A note to prospective Junior High Lotharios: This may seem to you the kind of wonderful, romantic idea that will have you swimming in poon-tang, but it's not. Crazy, I know.

A note to prospective Junior High Lotharios: This will not have you swimming in poon-tang.

Does anyone else remember that TLA thing? I must admit, our town was so small that we had some weird lingo associated with the whole dating scene. For instance, when you wanted to ask a girl to date you exclusively, you would ask her “Will you go out with me?” Then you could tell your friends that you “asked her out”. Later on, after I had left our humble burg, this caused me some issues.

Greg: …so I asked her out.

Friend: To where?

Greg: What do you mean, to where? I asked her out.

Friend: I know. To where? Where did you ask her out to? A movie? Dinner? A reenactment of the invasion of Normandy? Where?

Greg: What the fuck is wrong with you? I ASKED HER OUT!

Friend: Tell me, Greg, did you go to school on a short bus as a kid?

I guess the term I was looking for was “going steady”, which I hate because it sounds too wholesome, like someone on Happy Days coined it. If I asked a girl to go steady with me, I’d have to take her a malt-shop and shit, when all I really wanted to do was feel up her goodies.

Oooh, baby!

Oooh, baby!

I considered looking up Shannon on the internet just now, but her name is probably too common for me to be able to find her, and I would just be looking her up out of curiosity, anyway, so fuck it. If I couldn’t talk to her 39 years ago, it would be exceedingly weird to start doing so now.

Dear Shannon,

You probably don’t remember me. Actually, you certainly don’t remember me because you never knew me in the first place. But I used to absolutely freak out whenever I saw you when we were seven. Once I wrote “Greg loves Shannon” on a sidewalk, and people gave me shit about it for years.

So. What’s new?

Greg

I mean, really. If you got that email out of the blue, you’d have 27 different kinds of restraining orders issued before nightfall. Also, looking up people I used to know on the internet has become kind of depressing as time continues its inexorable march, and it’s becoming increasingly harder to comment on someone’s appearance without offending the shit out of them.

Five Years After High School: You look GREAT!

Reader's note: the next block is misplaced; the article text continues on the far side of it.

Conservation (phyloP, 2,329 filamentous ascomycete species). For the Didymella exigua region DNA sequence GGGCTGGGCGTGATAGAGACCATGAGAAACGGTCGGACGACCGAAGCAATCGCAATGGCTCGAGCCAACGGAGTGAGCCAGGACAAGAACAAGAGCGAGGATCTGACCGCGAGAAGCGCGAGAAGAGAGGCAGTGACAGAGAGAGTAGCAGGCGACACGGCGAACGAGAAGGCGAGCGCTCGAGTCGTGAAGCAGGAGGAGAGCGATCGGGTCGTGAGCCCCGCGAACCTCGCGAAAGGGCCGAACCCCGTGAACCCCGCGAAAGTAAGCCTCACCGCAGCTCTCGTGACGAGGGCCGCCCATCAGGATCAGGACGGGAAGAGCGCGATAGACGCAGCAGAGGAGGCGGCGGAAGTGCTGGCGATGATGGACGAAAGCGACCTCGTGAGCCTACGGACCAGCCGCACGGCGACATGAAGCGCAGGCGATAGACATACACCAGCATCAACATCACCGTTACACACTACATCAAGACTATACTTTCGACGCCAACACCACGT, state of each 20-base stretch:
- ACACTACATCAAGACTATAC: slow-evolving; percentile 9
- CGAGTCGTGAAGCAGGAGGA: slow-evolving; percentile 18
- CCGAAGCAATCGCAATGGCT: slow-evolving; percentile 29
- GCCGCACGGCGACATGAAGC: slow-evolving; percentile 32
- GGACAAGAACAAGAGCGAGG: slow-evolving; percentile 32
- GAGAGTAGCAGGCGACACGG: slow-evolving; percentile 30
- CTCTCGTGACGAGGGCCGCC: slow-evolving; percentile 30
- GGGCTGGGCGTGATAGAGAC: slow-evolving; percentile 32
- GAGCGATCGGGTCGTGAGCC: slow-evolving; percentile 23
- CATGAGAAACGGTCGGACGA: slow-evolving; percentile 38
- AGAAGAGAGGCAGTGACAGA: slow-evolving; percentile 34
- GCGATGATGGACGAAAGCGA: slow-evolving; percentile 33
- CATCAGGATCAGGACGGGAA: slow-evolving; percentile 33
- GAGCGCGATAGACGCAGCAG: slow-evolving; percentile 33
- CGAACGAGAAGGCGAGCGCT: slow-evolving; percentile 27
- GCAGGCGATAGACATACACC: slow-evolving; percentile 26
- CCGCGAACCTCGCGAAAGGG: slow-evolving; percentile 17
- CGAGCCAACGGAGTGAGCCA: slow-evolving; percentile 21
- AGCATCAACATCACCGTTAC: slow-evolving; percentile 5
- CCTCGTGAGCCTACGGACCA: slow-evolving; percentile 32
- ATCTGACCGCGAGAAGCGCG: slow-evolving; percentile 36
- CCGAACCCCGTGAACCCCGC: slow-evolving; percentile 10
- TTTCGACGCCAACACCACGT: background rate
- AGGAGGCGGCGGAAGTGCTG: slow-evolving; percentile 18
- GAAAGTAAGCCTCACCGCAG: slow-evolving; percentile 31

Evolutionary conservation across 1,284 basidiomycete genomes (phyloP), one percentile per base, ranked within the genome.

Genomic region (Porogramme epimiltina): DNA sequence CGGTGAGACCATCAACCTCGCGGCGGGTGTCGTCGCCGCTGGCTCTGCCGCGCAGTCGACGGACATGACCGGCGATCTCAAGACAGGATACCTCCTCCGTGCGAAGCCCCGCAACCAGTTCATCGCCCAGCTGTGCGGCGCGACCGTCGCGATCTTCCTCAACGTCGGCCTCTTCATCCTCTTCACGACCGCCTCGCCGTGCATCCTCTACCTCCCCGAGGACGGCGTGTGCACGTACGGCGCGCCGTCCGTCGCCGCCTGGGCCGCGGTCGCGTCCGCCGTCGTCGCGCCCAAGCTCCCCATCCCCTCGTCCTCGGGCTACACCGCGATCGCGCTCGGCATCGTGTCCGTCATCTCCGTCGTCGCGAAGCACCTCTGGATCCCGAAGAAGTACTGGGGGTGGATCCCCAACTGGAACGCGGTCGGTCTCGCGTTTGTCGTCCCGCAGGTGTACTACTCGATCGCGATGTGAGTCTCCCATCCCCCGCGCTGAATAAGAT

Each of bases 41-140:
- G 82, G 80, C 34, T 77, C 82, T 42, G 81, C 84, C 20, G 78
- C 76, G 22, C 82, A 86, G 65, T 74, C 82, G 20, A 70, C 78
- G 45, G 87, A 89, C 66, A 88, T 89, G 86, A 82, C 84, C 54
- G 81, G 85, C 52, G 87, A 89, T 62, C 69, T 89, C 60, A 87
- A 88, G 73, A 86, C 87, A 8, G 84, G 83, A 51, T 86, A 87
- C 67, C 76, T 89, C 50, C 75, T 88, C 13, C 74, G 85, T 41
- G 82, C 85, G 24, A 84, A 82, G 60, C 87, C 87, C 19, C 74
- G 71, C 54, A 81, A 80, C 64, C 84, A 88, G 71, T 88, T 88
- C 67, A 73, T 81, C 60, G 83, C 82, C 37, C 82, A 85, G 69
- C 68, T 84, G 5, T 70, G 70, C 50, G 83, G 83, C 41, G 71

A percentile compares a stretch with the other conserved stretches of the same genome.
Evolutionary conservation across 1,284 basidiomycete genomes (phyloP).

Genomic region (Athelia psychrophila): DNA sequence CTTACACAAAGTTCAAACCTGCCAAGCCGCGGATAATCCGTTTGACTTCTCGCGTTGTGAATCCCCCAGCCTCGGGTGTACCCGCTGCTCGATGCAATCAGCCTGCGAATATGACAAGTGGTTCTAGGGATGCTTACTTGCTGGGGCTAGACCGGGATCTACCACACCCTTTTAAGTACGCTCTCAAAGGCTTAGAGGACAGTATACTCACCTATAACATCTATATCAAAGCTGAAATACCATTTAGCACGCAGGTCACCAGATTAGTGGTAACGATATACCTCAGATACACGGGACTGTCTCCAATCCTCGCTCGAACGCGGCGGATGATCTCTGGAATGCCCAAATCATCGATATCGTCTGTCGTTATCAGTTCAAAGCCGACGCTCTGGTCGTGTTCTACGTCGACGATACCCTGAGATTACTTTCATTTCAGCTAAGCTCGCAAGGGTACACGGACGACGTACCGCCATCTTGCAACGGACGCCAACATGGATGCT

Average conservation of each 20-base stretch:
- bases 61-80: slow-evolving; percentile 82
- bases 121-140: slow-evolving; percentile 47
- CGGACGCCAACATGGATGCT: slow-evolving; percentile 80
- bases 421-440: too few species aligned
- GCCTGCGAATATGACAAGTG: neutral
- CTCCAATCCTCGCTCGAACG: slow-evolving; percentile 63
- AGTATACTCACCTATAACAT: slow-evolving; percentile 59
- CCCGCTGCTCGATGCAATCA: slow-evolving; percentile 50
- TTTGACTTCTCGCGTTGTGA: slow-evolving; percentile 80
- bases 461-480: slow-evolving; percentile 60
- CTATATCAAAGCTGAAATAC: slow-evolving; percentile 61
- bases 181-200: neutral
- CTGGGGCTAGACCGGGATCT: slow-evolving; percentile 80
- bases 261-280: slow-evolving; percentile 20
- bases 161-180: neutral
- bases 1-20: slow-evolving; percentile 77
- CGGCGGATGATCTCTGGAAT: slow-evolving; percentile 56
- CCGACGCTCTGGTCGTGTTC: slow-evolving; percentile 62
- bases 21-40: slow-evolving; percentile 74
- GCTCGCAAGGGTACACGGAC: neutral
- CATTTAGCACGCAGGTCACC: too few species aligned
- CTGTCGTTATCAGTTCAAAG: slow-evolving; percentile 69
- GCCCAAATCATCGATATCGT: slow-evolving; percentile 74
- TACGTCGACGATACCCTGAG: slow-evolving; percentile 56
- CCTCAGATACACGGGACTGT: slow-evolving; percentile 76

Ten Years After High School: You’ve never looked better!

Fifteen Years After High School: You haven’t changed a bit!

Twenty Years After High School: You look… good!

Twenty-five Years After High School: You’re aging… well.

Thirty Years After High School: JESUS GOD! WHAT HAPPENED TO YOU!?!?!?

Don’t get me wrong. I haven’t exactly stopped aging myself. (The other day some pimply-faced punk working at a convenience store called me “sir”, and I almost called him a whippersnapper in return.) But I don’t need to be reminded of that fact by seeing a former classmate who now looks like the Crypt Keeper. (The key to this kind of denial is to continuously pretend that you’re in an episode of Saved By The Bell, which makes things awkward at work, sure, but beats the hell out of actually getting anything done.)

So I limit my online reminiscences to things like looking at my home town via Google Street View, which is cool because I can see all of my old haunts even though I’m 1,800 miles away. Like the house I grew up in, or the field across the road my brothers and I used to play in, or my neighbor Jenny’s house where… Oh, fuck me!

The sidewalk is still there.

10 Responses to “Danger: Wet Cement”

  1. Rose says:

    This entire post brought me unexpected joy. Little 7-year-old Dogs carving the contents of his soul into a patch of wet cement. You became immortal at that moment. I laughed.
    I don’t recall ever carving my name into anything (aside from the foreheads of several homeless drunks)

  2. Vonny says:

    It’s a rare occasion when I come to DoD and go “awww” half a dozen times while reading.

    I almost regressed to seven myself, and wanted to chant “Greg and Shannon, sitting in a tree…” Almost.

  3. Nico says:

    You went all twee on us.

    • Greg says:

      Blowing goats, references to Satan and the Crypt Keeper, and 6 f-bombs. You’ve got a funny interpretation of “twee”.

  4. Vesta Vayne says:

    Aww, fun post!

    We just used the term ‘go’, which in retrospect sounds ridiculous. Would you go with me? He/she is going with so and so.

    • Greg says:

      You know what? I’ve actually heard that term. And yeah, it sounds as crazy as “go out”. At least “go” all by itself sounds so odd that it must mean something else. “Go out” was so easily misinterpreted…

      We should have been more specific: “Will you agree to date me exclusively, forgoing all sexual contact with other people in favor of me feeling you up in the back of my mom’s station wagon? Yes? Great!”